Written by:  Elissa Wurf

 

With the beginning of a new year generally come resolutions – and lots of them.  Statistics suggest that most resolutions are abandoned within a very short time, some within the first week of January.  And in some cases, that’s probably fine.  But there are times when we should set goals we actually intend to achieve.

 

Lucky for us, there is a whole body of research that offers good information on how to make achieving goals more likely.  In this post, we’ll discuss various types of goals and their characteristics.  In a future post, we’ll discuss tactics that help you achieve those goals.

 

First of all, different types of goals may need different approaches.  A common framework for ideal goals is generally purported to be the SMART goals framework, developed by GE in the 1980s,which stands for Specific, Measurable, Achievable, Realistic, and Time-bound (given a deadline).

 

While having goals be specific, measureable, and time-bound has not been questioned, some recent work puts a twist on the “realistic and achievable” ideals for goals, suggesting instead that ideal goals need to be motivating and exciting.  If one is a marathon runner, setting a goal of running a 5K race is certainly realistic and achievable, but it’s not very exciting.  Michael Hyatt suggests good goals should be in the “discomfort zone,” in between our “comfort zone” and our “panic zone.”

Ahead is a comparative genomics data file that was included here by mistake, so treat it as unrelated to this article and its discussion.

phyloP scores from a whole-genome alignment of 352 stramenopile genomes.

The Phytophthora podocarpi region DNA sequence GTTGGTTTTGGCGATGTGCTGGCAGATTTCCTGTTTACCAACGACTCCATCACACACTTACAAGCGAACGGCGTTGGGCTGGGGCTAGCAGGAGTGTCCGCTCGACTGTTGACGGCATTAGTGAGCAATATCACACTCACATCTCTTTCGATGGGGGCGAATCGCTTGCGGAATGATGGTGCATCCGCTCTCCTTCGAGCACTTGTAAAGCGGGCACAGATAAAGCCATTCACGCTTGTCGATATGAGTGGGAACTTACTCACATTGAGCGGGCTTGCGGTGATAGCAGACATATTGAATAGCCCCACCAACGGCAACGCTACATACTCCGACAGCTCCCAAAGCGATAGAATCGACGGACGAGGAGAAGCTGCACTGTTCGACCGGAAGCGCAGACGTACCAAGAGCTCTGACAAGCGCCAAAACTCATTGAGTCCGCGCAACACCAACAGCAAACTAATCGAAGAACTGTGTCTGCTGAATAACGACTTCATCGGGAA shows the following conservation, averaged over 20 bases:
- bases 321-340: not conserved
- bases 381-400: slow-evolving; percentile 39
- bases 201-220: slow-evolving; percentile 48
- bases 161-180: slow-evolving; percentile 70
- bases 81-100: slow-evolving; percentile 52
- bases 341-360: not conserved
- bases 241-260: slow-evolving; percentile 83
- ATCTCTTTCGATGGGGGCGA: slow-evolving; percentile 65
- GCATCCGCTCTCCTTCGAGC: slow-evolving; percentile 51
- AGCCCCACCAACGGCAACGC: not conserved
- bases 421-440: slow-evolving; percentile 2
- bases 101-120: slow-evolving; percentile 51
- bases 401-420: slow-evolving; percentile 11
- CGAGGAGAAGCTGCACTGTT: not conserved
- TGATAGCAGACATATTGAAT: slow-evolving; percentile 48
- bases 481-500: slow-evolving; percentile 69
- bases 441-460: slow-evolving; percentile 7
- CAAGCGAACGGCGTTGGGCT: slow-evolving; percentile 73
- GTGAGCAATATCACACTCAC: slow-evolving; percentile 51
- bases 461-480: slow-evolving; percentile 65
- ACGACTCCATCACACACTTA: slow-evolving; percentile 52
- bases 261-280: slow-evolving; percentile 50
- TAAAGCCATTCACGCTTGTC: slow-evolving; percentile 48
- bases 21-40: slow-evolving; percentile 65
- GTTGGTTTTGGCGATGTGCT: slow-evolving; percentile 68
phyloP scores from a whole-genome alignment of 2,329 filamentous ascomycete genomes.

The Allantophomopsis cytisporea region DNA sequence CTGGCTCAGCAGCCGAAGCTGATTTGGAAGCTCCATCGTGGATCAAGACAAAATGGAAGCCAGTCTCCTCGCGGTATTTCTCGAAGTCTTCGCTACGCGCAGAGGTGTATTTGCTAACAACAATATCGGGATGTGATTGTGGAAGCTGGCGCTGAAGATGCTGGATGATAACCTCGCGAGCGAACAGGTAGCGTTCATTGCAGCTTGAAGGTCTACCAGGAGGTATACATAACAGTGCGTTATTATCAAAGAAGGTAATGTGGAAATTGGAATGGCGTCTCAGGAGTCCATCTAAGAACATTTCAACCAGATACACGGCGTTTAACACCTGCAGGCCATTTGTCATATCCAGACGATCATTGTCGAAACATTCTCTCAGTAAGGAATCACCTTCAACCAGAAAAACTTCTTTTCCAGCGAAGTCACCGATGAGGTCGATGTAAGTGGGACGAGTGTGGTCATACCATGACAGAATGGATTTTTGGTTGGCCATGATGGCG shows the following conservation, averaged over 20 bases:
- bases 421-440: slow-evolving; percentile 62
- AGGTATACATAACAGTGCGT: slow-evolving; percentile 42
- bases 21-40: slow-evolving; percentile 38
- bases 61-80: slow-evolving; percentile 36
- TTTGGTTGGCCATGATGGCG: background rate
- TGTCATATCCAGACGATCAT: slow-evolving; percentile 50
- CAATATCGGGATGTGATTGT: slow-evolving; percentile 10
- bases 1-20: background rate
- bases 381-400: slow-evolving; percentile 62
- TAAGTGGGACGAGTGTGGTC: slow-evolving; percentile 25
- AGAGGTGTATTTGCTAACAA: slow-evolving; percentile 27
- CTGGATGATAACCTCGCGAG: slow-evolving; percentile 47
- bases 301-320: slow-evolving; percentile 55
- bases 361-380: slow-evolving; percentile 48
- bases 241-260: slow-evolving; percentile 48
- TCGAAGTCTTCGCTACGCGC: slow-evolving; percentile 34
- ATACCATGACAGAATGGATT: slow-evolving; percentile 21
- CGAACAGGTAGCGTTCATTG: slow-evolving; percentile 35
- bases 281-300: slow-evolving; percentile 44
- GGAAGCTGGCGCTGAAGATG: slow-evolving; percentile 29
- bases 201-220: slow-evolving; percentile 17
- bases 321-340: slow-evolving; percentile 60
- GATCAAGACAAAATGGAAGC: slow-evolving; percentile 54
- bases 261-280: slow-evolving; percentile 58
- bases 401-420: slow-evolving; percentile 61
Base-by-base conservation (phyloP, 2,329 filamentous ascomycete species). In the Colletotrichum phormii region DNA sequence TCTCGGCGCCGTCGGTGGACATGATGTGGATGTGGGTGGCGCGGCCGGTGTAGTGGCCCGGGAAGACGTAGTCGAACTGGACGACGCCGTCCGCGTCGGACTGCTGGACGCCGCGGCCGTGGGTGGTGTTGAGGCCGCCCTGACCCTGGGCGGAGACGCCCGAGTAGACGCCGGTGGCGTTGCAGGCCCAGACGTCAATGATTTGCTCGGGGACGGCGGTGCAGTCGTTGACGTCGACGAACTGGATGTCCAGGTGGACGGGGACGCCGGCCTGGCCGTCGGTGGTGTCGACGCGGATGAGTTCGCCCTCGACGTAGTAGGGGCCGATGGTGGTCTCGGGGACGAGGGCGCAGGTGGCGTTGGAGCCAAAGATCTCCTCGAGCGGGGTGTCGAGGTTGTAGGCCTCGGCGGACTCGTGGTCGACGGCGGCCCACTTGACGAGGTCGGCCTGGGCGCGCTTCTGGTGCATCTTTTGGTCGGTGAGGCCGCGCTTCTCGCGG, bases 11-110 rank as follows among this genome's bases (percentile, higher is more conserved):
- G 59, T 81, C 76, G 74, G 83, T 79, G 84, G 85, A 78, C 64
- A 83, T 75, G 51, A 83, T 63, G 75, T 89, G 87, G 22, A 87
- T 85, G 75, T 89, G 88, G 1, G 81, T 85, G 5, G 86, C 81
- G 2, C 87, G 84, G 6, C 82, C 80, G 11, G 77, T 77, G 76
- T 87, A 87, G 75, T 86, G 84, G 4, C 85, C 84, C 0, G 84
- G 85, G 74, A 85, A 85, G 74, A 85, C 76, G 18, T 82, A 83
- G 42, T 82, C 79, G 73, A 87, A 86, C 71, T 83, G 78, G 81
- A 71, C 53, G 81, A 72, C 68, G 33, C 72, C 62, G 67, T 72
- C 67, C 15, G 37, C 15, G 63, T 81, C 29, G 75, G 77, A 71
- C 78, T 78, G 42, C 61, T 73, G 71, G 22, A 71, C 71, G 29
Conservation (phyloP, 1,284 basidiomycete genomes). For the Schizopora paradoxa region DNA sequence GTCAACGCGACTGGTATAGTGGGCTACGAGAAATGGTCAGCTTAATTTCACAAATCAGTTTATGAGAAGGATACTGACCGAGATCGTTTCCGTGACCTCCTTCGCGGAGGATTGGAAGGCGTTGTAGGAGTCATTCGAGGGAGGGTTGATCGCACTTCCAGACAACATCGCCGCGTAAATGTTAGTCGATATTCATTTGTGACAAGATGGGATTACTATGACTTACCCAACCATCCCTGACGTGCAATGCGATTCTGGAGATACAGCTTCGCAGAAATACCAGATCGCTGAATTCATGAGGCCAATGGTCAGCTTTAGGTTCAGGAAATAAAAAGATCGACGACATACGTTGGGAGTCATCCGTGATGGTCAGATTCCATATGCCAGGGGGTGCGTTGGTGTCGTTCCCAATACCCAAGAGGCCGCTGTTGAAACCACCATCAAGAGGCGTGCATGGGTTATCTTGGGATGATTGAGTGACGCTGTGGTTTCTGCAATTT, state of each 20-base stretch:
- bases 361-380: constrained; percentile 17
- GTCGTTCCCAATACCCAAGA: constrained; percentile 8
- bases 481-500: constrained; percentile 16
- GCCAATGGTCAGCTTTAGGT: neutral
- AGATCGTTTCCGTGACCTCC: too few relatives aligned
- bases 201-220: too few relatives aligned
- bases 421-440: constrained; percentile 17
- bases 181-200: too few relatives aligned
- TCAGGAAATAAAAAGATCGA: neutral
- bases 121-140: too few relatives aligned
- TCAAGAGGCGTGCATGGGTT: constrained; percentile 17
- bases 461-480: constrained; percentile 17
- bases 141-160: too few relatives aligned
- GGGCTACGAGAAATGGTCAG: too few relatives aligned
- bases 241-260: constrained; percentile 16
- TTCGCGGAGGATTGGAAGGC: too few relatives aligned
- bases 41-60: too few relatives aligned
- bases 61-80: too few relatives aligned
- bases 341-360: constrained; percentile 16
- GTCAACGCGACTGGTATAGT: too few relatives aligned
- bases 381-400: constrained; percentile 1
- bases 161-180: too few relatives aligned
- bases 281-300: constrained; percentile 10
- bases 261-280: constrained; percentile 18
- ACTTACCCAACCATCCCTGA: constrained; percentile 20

Mark Murphy presents another framework for goal setting – good goals are “HARD,” which stands for Heartfelt, Animated, Required, and Difficult.

 

Another mental framework that may be helpful in setting goals is distinguishing “hard” and “easy” goals.  We may want to pursue both types of goals, but we may go about them in different ways.  If the goal is easy, intrinsic motivators – those that are internal, revolving around personal satisfaction and accomplishment – are more effective.  But if the goal is hard, you may need extrinsic motivators – those that are external, such as money, titles, and social acclaim.

 

Importantly, once part of a goal is achieved and it becomes easier, be sure to switch to intrinsic motivators, because using extrinsic motivators to try to motivate behavior that is easy actually tends to have the opposite effect.  Consider this example – children were rewarded with certificates for free pizza for reading books.  For the children who liked to read, the reward actually led to them reading less, while the kids who ordinarily didn’t read ended up reading more.

 

Setting good goals is a very important first step to achieving them.  But even with good goals, one can still fall off track.  In our next post, we’ll discuss tactics for helping you achieve the good goals you’ve set.